© 2020

Nineteenth-Century Poetry and the Physical Sciences

Poetical Matter


Table of contents

  1. Front Matter
    Pages i-xi
  2. Gregory Tate
    Pages 1-22
  3. Gregory Tate
    Pages 65-104
  4. Gregory Tate
    Pages 105-144
  5. Gregory Tate
    Pages 145-184
  6. Gregory Tate
    Pages 225-263
  7. Back Matter
    Pages 265-271

About this book


Poetical Matter examines the two-way exchange of language and methods between nineteenth-century poetry and the physical sciences. The book argues that poets such as William Wordsworth, Mathilde Blind, and Thomas Hardy identified poetry as an experimental investigation of nature’s materiality. It also explores how science writers such as Humphry Davy, Mary Somerville, and John Tyndall used poetry to formulate their theories, to bestow cultural legitimacy on the emerging disciplines of chemistry and physics, and to communicate technical knowledge to non-specialist audiences. The book’s chapters show how poets and science writers relied on a set of shared terms (“form,” “experiment,” “rhythm,” “sound,” “measure”) and how the meaning of those terms was debated and reimagined in a range of different texts.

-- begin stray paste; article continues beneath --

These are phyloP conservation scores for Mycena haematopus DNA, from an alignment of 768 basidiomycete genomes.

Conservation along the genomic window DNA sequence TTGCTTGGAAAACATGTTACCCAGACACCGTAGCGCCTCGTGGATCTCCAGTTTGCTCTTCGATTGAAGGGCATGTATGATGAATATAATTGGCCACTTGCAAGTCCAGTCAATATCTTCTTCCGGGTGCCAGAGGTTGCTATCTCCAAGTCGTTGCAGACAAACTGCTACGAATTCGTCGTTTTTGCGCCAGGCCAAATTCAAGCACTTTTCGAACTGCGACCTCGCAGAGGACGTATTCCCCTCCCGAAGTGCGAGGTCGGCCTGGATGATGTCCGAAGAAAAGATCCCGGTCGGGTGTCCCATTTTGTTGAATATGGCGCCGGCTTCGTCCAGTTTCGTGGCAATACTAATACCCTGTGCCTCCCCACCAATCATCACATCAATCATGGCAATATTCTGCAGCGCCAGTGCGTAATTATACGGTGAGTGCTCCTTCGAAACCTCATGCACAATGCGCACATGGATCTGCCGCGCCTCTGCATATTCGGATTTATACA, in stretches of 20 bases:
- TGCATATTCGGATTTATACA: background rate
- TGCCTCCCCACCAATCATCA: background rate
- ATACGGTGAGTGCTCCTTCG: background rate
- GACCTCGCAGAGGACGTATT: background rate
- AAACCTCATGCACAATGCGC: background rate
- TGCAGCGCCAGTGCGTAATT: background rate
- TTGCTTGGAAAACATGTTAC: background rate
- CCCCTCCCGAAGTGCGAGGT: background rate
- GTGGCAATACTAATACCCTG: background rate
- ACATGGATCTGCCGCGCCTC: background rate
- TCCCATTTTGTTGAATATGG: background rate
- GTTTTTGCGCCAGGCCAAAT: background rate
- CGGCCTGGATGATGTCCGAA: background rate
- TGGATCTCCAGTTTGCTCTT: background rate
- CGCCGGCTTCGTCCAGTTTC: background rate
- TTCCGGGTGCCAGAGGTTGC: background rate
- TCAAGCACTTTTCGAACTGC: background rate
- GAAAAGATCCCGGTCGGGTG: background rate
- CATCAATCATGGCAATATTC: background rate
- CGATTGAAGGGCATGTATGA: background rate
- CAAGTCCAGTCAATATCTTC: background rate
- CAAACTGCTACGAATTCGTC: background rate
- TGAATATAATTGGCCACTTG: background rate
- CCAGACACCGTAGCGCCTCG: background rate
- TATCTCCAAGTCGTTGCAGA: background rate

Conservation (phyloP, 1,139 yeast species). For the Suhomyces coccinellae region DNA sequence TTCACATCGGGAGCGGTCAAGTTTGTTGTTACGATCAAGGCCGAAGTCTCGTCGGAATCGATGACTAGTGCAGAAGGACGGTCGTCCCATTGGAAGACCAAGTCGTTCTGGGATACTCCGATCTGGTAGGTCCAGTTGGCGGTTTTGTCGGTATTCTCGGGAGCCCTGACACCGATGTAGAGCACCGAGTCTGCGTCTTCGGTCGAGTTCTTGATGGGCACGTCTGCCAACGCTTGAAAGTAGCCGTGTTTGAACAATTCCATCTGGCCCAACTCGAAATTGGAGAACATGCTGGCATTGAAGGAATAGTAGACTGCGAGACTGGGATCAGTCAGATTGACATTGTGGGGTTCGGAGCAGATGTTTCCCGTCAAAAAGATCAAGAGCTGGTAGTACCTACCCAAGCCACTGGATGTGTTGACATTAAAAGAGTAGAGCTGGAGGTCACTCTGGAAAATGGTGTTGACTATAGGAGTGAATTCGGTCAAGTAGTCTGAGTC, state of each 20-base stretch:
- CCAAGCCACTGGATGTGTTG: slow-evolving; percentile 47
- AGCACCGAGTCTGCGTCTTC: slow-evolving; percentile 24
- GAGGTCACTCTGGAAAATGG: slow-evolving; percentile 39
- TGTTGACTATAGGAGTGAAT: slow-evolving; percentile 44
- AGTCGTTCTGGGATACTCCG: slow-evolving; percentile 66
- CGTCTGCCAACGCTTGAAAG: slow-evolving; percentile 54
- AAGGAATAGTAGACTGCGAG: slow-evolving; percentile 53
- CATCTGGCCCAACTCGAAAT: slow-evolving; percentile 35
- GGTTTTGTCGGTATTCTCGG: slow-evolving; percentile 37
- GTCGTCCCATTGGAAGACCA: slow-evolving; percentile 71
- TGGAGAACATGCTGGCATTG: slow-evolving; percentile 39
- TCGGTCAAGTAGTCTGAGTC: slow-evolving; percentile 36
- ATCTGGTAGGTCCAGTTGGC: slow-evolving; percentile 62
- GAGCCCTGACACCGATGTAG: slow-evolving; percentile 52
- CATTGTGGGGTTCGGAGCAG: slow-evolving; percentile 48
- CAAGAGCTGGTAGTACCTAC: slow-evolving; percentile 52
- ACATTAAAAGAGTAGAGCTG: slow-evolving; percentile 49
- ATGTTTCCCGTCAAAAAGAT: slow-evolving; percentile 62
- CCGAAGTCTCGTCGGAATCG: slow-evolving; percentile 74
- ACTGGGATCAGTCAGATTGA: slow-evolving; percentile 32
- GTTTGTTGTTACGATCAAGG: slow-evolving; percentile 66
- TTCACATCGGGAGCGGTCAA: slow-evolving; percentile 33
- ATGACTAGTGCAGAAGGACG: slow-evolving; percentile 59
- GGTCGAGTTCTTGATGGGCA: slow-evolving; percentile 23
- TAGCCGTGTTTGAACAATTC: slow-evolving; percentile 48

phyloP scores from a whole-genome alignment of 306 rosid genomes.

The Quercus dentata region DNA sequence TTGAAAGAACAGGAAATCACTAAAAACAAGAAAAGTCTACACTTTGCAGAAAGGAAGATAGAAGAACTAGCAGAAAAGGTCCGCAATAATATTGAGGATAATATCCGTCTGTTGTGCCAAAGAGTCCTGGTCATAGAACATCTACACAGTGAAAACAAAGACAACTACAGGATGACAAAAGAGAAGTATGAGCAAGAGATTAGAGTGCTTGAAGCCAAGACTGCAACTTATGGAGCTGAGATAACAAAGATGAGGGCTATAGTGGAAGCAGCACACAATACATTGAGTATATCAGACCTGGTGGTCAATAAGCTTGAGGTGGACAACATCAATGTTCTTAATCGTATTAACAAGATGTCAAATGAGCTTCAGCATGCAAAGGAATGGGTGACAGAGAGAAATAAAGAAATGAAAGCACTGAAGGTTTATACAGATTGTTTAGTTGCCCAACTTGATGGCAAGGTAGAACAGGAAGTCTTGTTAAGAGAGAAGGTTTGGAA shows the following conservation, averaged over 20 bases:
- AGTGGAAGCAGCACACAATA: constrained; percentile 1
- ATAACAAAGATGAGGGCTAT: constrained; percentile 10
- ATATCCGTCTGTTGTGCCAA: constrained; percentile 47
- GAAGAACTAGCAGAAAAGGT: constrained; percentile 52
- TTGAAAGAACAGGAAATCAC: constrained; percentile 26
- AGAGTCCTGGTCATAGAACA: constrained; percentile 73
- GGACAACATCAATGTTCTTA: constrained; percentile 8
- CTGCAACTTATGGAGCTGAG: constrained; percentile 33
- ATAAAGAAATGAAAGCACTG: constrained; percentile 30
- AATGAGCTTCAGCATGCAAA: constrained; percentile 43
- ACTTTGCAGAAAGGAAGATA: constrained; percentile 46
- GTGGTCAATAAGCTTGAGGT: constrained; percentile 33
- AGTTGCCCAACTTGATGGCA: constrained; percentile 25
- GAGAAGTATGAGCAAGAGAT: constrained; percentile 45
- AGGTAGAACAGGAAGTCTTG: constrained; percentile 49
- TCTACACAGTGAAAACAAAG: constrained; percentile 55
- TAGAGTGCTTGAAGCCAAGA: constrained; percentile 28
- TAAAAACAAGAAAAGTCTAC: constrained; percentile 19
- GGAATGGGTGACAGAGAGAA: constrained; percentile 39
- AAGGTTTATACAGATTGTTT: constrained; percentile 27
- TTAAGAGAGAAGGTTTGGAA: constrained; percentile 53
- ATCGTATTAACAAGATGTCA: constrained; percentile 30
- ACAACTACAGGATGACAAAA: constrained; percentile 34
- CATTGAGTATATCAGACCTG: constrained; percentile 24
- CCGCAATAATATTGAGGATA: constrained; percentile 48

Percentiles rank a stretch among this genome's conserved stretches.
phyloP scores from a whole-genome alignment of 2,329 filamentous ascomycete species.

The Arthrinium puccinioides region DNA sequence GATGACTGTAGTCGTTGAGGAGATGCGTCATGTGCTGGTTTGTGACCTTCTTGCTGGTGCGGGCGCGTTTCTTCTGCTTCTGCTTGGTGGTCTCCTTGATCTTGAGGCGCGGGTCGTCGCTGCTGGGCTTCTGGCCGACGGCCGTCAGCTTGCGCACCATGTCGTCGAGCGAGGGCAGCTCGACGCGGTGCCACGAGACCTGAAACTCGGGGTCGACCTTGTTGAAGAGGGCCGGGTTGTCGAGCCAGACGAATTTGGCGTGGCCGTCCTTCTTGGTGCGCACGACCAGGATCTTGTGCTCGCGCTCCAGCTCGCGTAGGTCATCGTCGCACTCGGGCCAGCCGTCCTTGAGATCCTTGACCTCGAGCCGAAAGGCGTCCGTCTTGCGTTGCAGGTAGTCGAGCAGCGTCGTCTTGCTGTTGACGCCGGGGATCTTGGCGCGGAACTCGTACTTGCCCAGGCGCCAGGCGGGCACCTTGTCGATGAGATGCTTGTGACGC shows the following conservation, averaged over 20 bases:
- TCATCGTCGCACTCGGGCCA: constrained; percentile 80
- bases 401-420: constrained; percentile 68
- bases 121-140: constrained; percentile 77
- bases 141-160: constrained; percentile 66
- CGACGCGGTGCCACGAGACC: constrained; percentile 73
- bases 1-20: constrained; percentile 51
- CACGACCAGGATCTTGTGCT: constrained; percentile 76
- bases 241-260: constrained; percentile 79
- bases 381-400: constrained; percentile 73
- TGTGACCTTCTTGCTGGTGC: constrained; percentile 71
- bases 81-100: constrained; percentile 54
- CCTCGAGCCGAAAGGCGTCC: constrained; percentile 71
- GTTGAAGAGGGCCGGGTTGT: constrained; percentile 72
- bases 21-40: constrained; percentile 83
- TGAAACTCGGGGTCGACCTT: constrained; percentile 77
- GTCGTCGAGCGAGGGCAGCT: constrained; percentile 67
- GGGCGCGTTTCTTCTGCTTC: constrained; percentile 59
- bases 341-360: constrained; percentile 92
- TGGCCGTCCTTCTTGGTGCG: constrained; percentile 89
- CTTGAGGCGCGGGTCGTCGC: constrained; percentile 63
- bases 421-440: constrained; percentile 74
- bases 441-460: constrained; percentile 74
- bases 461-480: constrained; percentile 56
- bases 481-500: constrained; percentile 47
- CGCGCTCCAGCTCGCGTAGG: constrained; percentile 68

Nineteenth-century poetry Poetry and science Nineteenth-century physical science William Wordsworth Periodical press Alfred Tennyson Thomas Hardy Nineteenth-century chemistry

Authors and affiliations

  1. 1.School of EnglishUniversity of St AndrewsSt AndrewsUK

About the authors

Gregory Tate is a lecturer in Victorian literature at the University of St Andrews, and the author of The Poet’s Mind: The Psychology of Victorian Poetry 1830-1870 (2012).

Bibliographic information